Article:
Sports Media Lab concludes successful first year with publication of David Bockino’s new book

Titled “Game On: How Sports Media Grew Up, Sold Out, and Got Personal with Billions of Fans,” Bockino’s book – published on April 1 – is the first comprehensive, general audience history of the sports media industry.

Bockino's new book, Game On, sits on a white table.
David Bockino, associate professor of sport management, released his latest book, “Game On: How Sports Media Grew Up, Sold Out, and Got Personal with Billions of Fans,” on April 1. The new book, published by the University of Nebraska Press, highlights the evolution of the sports media industry, examining its increased personalization of content.

Sports are a results-based industry measured in wins, losses and statistics.

So, it only makes sense to evaluate the first year of the Sports Media Lab at Elon University in a similar fashion – and the metrics look good.

David Bockino headshot
David Bockino

Since the lab’s launch in September, the inaugural student cohort – led by Associate Professor of Sport Management David Bockino – has embraced opportunities and avenues to pursue sports media-related research questions. The five Elon students and their faculty mentor have examined topics such as sports gambling, fantasy sports, player/team content creation, broadcast innovations and the perceived value of streaming services.

Supported by an Elon Innovation Council grant, the lab has provided a structure for students, faculty and sport industry partners to workshop new ideas about relevant research and find ways to make them a reality. The lab’s objective is simple: to make Elon an industry leader in sports media research.

“It has been an exciting first year for our Sports Media Lab, providing our students with a cohort-based undergraduate research experience that supports their curiosity in sports media,” Bockino said. “And we feel fortunate to find partners who have been eager to collaborate with us and expand our research.”

The lab has had an active first year examining the sports media habits of college students, including multiple focus group sessions in November and March. The first set of focus groups covered sports gambling and player/team content creation, while the second group explored the perception and value of sports streaming services and content piracy.

Screenshot of Elon University's Sports Business Journal Op-ed on sports gambling.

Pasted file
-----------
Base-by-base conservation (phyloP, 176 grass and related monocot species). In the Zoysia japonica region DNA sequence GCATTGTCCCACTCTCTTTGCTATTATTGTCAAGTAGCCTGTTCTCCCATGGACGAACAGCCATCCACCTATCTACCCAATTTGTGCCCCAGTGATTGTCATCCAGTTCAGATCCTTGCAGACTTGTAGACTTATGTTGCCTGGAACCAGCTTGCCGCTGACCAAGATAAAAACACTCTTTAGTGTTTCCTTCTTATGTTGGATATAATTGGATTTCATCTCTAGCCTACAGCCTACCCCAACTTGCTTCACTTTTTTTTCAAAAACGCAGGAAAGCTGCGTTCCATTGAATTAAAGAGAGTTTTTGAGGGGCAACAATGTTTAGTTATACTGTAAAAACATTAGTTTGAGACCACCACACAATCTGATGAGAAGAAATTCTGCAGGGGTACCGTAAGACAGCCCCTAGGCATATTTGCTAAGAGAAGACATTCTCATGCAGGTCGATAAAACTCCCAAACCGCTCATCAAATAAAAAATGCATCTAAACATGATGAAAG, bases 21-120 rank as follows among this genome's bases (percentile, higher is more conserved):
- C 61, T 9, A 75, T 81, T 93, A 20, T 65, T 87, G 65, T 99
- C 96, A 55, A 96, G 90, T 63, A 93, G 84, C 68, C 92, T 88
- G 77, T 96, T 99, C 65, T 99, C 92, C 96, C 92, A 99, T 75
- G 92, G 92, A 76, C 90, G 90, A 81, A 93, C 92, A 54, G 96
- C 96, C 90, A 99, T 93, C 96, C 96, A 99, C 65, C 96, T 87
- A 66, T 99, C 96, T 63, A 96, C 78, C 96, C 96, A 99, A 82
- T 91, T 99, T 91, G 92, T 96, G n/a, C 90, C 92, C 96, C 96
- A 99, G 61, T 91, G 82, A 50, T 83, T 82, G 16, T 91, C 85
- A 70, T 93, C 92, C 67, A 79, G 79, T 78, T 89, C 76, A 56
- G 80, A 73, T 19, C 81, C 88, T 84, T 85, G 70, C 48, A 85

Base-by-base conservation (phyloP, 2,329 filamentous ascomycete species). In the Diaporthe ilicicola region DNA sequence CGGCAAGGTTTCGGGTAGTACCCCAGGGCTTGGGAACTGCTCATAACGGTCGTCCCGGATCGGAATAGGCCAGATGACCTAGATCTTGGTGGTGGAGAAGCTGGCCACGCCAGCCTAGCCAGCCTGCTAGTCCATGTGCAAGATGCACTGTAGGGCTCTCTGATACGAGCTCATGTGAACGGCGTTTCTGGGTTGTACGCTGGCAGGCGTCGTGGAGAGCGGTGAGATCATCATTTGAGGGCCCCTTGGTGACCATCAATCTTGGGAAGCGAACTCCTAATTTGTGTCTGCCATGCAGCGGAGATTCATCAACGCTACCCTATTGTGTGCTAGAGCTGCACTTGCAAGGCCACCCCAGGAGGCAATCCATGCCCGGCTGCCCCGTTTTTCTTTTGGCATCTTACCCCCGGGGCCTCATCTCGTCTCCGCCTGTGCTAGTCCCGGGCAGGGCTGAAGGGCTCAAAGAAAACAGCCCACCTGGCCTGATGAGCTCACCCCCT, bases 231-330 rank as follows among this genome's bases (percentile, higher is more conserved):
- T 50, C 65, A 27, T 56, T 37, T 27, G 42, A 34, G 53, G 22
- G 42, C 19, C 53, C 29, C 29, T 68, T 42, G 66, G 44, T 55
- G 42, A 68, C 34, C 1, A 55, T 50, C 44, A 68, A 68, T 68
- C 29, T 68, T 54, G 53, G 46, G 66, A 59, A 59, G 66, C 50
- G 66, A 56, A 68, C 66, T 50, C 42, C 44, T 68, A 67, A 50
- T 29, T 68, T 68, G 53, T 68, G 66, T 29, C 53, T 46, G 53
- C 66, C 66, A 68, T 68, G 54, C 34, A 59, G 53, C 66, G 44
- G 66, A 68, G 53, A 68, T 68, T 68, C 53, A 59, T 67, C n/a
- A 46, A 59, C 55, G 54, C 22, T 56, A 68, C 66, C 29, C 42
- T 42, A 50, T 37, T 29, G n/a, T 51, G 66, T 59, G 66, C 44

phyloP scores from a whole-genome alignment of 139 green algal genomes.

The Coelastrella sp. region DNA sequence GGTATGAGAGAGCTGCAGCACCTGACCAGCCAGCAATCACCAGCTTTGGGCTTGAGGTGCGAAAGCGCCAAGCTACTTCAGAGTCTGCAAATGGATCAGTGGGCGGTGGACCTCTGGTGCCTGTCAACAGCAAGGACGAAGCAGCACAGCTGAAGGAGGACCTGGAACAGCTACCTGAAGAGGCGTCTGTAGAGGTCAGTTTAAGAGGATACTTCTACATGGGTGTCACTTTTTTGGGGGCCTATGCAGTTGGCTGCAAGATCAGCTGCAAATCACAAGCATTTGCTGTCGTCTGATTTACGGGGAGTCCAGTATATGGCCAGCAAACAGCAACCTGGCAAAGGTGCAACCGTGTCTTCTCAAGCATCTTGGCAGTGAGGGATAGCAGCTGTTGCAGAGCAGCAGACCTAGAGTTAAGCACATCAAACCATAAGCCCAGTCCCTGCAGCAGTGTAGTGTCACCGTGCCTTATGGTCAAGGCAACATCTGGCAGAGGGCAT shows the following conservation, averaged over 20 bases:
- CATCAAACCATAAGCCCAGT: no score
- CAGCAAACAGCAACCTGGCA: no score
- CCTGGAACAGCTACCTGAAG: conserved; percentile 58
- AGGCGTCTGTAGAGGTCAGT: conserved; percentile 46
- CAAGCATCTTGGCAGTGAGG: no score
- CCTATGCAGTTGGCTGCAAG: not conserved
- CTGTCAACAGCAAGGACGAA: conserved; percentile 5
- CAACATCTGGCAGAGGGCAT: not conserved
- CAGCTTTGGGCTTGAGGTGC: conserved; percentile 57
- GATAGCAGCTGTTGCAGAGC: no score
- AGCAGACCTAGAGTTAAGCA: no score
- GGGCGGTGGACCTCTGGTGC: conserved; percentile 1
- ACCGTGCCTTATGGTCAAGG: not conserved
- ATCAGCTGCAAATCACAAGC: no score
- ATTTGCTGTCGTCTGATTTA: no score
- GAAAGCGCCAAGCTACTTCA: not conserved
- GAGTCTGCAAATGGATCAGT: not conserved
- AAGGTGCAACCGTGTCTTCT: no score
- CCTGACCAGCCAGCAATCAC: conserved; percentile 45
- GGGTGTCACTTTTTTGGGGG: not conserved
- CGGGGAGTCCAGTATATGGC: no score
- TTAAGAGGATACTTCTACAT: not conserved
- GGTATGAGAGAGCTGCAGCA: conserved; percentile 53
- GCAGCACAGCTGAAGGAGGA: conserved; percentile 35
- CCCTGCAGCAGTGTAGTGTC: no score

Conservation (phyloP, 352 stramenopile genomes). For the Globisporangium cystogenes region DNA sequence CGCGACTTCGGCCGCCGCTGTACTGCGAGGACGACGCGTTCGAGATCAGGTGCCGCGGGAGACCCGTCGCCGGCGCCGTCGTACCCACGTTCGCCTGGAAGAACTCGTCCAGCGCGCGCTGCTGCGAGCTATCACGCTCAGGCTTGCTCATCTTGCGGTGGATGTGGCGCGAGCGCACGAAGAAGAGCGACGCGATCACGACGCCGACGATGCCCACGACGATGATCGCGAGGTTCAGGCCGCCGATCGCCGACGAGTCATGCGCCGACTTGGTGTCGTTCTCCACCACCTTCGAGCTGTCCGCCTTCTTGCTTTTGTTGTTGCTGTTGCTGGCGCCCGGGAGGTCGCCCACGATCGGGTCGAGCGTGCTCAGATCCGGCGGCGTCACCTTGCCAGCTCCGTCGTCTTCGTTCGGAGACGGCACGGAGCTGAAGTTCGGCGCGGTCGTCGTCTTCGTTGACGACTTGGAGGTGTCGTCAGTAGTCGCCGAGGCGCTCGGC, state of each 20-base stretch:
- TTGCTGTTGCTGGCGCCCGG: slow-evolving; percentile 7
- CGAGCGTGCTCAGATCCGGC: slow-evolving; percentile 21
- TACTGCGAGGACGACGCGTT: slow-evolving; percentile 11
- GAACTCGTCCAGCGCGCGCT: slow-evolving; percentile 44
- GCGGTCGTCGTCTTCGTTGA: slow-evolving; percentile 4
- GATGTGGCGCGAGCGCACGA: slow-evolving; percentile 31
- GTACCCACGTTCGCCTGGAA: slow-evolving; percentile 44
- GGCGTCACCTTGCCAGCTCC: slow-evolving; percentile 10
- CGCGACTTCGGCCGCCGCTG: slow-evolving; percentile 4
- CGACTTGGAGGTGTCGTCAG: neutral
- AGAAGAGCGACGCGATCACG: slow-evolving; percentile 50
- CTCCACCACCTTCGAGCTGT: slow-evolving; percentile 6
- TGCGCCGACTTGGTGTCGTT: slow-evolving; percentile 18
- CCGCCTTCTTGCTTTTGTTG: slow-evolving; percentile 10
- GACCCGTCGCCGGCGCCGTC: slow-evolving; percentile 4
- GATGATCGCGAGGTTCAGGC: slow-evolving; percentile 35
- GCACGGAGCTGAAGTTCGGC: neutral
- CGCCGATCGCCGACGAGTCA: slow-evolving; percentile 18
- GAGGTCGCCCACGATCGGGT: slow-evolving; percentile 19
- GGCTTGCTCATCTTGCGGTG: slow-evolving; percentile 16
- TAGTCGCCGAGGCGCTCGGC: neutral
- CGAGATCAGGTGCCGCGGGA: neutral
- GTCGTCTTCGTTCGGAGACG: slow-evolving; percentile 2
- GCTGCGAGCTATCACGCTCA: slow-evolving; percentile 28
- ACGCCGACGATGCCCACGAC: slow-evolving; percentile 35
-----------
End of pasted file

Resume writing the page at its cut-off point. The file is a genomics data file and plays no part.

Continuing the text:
As part of the Sports Media Lab’s research exploring what college students think of sports gambling, which is highlighted in a recent Sports Business Journal op-ed, four insights emerged from a mixture of discussions, surveys, interviews, and focus groups with more than 100 college students.

Based on focus groups discussions, as well as interviews and surveys, the lab published in February a Sports Business Journal op-ed, titled “Sports gambling: Insights from college students on a still-emerging landscape.” The lab also garnered media attention in the days following North Carolina’s March launch of statewide sports wagering. Bockino was featured in several media interviews, including an extended appearance on CBS affiliate WFMY in Greensboro.

In addition to their cohort experience, all five student participants in the Sports Media Lab tackled individual research topics. Subjects varied from how European soccer clubs market their team to American audiences to the cohesive aspect of sports viewership on college campuses among international students to the way different groups perceive the value of NFL players.

Elliot Rezek ’24, a media analytics and computer science double major, spent this year using eye-tracking software to study viewers’ affinity for new camera angles in NFL broadcasts. He has worked closely with Professor of Strategic Communications Qian Xu to delve into the subject, trying to identify if viewer camera angle preferences are based on how familiar viewers are with the sport.

“I was initially drawn to the lab because it was a combination of my two main interests: academic research and sports,” he said. “As someone who isn’t a sport management major, it was a great way to study sports in ways I don’t often get to in my other classes.”